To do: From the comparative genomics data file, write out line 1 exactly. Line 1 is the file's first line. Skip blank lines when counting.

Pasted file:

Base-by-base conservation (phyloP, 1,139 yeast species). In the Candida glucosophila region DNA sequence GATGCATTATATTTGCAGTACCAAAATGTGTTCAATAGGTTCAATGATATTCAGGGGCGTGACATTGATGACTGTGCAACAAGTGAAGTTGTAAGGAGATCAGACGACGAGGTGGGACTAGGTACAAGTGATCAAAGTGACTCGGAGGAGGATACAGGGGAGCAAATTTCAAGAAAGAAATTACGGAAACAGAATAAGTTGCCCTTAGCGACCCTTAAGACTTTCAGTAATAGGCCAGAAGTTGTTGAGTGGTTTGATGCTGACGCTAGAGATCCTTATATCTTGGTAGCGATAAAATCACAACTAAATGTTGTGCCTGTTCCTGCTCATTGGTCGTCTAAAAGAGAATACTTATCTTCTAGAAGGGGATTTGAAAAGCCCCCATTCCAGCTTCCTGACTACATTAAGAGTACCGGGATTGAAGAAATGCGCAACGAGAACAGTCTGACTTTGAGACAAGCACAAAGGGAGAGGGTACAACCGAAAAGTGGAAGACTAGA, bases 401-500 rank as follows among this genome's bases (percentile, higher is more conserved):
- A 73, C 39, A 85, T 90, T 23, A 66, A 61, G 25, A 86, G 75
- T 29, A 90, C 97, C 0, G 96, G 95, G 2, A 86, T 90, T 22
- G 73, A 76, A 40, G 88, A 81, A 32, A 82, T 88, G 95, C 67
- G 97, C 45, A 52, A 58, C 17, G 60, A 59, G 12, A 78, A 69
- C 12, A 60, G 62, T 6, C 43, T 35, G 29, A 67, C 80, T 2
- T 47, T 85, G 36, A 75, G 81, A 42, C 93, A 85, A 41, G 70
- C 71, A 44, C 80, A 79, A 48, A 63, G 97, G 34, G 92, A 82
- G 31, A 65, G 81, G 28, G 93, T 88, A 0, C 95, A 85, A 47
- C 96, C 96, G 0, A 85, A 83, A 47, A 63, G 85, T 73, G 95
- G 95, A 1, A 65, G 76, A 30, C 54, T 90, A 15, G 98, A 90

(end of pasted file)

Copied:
Base-by-base conservation (phyloP, 1,139 yeast species). In the Candida glucosophila region DNA sequence GATGCATTATATTTGCAGTACCAAAATGTGTTCAATAGGTTCAATGATATTCAGGGGCGTGACATTGATGACTGTGCAACAAGTGAAGTTGTAAGGAGATCAGACGACGAGGTGGGACTAGGTACAAGTGATCAAAGTGACTCGGAGGAGGATACAGGGGAGCAAATTTCAAGAAAGAAATTACGGAAACAGAATAAGTTGCCCTTAGCGACCCTTAAGACTTTCAGTAATAGGCCAGAAGTTGTTGAGTGGTTTGATGCTGACGCTAGAGATCCTTATATCTTGGTAGCGATAAAATCACAACTAAATGTTGTGCCTGTTCCTGCTCATTGGTCGTCTAAAAGAGAATACTTATCTTCTAGAAGGGGATTTGAAAAGCCCCCATTCCAGCTTCCTGACTACATTAAGAGTACCGGGATTGAAGAAATGCGCAACGAGAACAGTCTGACTTTGAGACAAGCACAAAGGGAGAGGGTACAACCGAAAAGTGGAAGACTAGA, bases 401-500 rank as follows among this genome's bases (percentile, higher is more conserved):